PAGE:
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Guide from: http://ihearthu.com/ramping-druid-guide/
Today we will be talking about something that has happened to the meta game lately: druids going Wild Growth.
When the changes to Nat Pagle and Tinkmaster Overspark happened, I thought to myself it would be time to start experimenting, so I decided to go back to the first strategy I ever used on Ranked Hearthstone play: The ramp.
The term “ramp”, comes from a MTG (magic: the gathering) card called Rampant Growth, that was a mana acceleration card, that would give you one extra land, making it so your big drops would come faster than usual, after some decks started to show up with this strategy in MTG, a new strategy name was born, and it was called “ramp”, even today we have decks that use similar cards, but these decks are still called ramp decks. Basically the strategy of ramp decks is to accelerate your mana in order to get your big drops earlier, the idea is to sacrifice early game to get to late game faster.
In Hearthstone, we have a similar card, as said before: Wild Growth. Before decks like mine started to show up, a lot of people would just go ahead and call Wild Growth a horrible card. Little did they know the potential that card had was just hidden in the shadows of the soon-to-be-nerfed super power of Nat Pagle’s card advantage.
Without any more delay, here is the deck list itself:
As I said before, this deck focus on sacrificing the early turns in order to get to the late game quicker, but it also has very strong early game defenses such as Wrath, Keeper of the Grove,Swipe. All of these are tools standard druids have to use in order to survive.
There are some different tools used in this deck that other druid lists don’t use (besides the obvious Wild Growth), these cards are:
- Mark of the Wild: A card that can combo with some of the other cards from this deck to make them more effective. This cards value isn’t just to give a minion taunt, it opens the door to a huge number of possibilities and combos that can be beneficial situationally such as:
- Mark an enemy minion and kill it with The Black Knight (usually what you intend to do in a match versus control warrior)
- Mark an enemy minion into Big Game Hunter’s range.
- Mark an enemy minion into Big Game Hunter’s range, copy it with Faceless ManipulatorAND kill it with BGH.
- Mark an allied minion and copy it with Faceless Manipulator.
- Mark that Ysera after she got silenced in the opponent’s turn.
- Mark that Ysera after she got silenced in the opponent’s turn and then copy it withFaceless Manipulator, making it two 6/14 taunts on the table.
You see the number of possibilities here are just huge, which gives substantial cause to auto add at least one in this kind of deck.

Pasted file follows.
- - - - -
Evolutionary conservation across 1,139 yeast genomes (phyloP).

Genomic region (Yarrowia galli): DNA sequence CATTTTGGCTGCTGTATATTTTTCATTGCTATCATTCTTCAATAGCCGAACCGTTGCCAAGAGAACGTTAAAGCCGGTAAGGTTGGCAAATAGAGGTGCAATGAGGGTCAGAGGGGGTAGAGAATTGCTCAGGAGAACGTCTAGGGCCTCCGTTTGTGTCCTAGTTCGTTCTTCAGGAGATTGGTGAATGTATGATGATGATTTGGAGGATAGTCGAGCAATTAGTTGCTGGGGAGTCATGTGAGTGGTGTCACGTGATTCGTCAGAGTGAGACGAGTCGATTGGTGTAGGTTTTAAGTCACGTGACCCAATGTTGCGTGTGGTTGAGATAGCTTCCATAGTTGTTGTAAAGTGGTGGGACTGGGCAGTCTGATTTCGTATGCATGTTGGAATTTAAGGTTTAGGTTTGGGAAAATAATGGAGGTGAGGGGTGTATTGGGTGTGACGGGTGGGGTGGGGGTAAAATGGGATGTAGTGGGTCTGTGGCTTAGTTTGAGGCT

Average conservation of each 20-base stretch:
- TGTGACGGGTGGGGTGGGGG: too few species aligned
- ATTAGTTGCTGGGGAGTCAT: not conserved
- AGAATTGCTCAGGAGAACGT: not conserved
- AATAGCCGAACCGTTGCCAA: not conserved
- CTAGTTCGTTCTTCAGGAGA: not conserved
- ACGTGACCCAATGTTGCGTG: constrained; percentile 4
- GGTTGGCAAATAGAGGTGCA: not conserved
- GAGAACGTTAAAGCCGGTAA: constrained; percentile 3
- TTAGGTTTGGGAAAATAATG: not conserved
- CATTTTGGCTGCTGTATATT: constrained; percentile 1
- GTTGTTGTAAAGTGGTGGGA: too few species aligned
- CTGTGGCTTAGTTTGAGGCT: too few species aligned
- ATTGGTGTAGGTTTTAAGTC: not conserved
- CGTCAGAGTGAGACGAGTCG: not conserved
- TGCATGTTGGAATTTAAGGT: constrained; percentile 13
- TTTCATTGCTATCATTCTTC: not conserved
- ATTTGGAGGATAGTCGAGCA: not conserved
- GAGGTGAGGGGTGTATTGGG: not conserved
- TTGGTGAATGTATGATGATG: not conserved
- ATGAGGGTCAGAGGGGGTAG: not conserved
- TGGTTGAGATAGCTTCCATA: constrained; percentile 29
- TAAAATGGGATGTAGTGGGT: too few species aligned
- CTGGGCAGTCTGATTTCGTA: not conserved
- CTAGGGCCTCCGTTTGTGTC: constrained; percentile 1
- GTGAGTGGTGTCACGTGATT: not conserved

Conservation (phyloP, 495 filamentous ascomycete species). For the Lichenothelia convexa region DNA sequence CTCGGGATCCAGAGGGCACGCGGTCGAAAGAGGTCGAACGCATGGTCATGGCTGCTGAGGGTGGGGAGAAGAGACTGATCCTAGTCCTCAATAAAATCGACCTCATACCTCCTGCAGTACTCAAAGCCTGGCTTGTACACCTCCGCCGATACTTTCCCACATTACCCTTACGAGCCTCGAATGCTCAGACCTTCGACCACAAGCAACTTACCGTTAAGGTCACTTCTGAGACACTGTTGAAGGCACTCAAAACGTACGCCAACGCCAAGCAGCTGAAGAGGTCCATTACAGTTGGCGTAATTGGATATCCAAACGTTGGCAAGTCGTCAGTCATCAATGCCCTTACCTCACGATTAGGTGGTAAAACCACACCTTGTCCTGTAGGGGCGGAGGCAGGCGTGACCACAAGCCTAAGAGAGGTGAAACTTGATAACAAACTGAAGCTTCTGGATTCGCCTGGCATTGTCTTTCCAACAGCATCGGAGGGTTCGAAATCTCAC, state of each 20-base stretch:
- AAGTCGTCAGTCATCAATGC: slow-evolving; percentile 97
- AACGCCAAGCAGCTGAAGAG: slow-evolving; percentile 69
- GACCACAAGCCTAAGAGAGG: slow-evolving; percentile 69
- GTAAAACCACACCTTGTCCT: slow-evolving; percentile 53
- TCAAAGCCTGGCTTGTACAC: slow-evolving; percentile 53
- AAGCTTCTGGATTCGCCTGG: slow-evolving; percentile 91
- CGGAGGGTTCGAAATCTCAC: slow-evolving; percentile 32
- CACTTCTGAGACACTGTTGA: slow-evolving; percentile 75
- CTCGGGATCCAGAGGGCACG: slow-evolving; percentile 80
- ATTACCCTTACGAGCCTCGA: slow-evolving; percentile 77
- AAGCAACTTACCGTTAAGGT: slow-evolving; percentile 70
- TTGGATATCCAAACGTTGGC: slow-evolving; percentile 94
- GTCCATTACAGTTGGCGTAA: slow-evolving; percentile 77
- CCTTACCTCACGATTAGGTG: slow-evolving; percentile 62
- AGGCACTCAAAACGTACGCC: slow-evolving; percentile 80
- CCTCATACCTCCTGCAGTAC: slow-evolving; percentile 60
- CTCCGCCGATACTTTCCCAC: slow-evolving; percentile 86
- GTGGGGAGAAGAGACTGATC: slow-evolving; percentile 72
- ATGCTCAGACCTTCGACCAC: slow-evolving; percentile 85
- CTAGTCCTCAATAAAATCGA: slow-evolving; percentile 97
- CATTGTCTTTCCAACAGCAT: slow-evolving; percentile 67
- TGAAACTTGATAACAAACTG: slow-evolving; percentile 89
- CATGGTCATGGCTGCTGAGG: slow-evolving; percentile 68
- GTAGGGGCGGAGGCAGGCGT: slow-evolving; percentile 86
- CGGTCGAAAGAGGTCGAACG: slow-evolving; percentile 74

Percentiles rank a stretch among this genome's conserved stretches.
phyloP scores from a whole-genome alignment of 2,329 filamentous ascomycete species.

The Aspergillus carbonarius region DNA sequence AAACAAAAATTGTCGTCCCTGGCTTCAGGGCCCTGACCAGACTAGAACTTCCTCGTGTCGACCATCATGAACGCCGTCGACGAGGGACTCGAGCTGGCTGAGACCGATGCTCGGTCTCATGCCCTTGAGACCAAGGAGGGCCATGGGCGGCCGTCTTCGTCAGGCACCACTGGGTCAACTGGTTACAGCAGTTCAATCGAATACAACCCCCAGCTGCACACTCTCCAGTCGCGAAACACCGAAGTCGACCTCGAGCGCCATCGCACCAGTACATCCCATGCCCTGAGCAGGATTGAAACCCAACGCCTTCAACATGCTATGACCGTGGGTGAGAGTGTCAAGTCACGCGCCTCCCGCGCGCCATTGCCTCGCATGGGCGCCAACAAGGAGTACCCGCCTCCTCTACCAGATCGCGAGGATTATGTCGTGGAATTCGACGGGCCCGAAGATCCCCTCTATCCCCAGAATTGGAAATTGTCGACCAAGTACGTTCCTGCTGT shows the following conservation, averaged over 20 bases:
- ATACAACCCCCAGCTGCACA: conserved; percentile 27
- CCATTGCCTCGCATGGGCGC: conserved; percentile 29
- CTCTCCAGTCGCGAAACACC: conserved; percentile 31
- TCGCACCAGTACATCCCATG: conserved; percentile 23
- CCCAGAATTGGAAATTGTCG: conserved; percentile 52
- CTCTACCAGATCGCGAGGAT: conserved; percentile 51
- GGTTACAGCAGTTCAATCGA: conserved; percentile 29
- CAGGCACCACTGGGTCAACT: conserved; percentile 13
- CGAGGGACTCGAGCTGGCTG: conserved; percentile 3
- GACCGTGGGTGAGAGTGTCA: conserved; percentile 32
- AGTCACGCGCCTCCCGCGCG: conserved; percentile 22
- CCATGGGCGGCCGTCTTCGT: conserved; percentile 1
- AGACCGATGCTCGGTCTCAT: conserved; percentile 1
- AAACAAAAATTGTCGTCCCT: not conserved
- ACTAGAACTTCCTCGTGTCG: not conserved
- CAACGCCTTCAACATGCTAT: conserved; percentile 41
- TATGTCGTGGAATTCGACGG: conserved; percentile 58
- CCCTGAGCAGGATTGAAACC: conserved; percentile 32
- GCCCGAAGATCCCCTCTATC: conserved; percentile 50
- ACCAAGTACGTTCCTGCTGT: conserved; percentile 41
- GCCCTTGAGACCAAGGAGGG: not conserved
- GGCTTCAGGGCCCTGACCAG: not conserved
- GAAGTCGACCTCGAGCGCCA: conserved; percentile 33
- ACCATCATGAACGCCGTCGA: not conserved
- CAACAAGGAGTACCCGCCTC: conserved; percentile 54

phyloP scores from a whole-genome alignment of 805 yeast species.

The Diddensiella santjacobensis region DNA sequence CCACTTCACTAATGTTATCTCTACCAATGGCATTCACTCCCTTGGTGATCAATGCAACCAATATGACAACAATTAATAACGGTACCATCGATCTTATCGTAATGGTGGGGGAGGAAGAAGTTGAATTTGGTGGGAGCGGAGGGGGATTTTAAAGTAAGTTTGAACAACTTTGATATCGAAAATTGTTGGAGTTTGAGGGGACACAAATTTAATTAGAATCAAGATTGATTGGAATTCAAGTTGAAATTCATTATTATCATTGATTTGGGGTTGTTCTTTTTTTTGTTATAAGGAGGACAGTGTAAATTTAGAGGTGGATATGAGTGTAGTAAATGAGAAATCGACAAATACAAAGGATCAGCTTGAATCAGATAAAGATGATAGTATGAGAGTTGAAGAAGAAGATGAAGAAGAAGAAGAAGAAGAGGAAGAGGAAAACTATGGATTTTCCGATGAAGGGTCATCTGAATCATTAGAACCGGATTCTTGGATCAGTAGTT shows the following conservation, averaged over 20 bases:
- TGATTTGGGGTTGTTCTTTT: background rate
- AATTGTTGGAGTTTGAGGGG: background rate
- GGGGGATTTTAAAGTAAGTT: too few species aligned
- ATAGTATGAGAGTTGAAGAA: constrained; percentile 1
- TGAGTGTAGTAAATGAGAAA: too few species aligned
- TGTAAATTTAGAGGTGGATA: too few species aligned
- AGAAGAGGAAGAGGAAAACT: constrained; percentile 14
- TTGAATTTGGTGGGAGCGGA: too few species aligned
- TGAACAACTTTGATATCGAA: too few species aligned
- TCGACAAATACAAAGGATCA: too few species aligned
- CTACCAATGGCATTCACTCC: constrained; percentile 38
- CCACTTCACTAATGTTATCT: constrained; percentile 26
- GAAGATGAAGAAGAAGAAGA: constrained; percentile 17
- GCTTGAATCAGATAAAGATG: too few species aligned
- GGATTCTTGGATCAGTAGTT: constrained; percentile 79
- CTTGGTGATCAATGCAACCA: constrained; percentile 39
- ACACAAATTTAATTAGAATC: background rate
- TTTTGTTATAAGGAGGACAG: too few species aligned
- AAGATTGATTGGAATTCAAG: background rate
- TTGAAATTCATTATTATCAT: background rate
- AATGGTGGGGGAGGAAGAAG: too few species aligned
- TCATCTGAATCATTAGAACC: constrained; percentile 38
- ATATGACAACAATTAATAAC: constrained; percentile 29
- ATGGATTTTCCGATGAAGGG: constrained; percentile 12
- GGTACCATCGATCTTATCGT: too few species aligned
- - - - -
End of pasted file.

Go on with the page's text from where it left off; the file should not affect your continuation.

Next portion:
Starfall:This card is controversial. Many Druid players say Starfall is bad but in this deck it fits the mana curve better than Force of Nature. Force of Nature in this deck would be used more often to clear the board of opposing minions than to actually deal damage to an enemy player.
The reason this deck does not use the Force of Nature + Savage Roar combo is that besides the obvious fact that the cards themselves take up precious slots in the decklist, relying on a combo that you might not even be able to cast in order to win a game is just too risky. When you take into consideration the fact that we are already sacrificing slots for the mana acceleration (which is the main theme for this deck) the value of Starfallincreases.
Sunwalker: The explanation here is pretty simple: it has taunt. The meta nowadays has seen a rise in aggro decks which tend to have very little removal and a lot of creatures in order to obtain consistency. This trend makes it so that Sunwalker becomes a “3 for 1″ in a lot of situations which can turn the tide against an aggro deck. That is why I’ve decided to replace Cairne in favor of Sunwalker instead.
Ancient of War: Given that The Black Knight is utilized less in the current meta and the proliferation of Warrior+Aggro decks,Ancient of War has become a beast. I can not imagine myself playing without it.
Acidic Swamp Ooze: I decided to put this minion in because he fits the mana curve really good, and is a huge strike in the heart of more than half of the meta currently, while still being a strong 2-drop in other situations.
Now this deck is a really hard deck to play, and your mistakes really count here, so if you are not experienced in Hearthstone this deck can help you to get better and improve your skill. Mulligans are very important here in this deck so always pay attention to what you are playing against. Matches vs. Warlock are really tricky because they can either be playing Giants or Zoo, making it more important to pay attention to their mulligan before you actually do your own (the more cards they mulligan, the bigger the chances they are playing Giants).
Here is a small gameplay video, which I did days before I got to legendary rank, I don’t actually speak english in these videos because I was streaming for some friends from my country, nonetheless you have very detailed gameplay here, versus a lot of different decks:
I got to Legendary Rank with this deck in Test Season 4, hope you all liked this, and if you want to see more games, or just hang out with me, don’t be shy and follow me on twitch: www.twitch.tv/budabudie
Hope you liked this article, I loved writing it,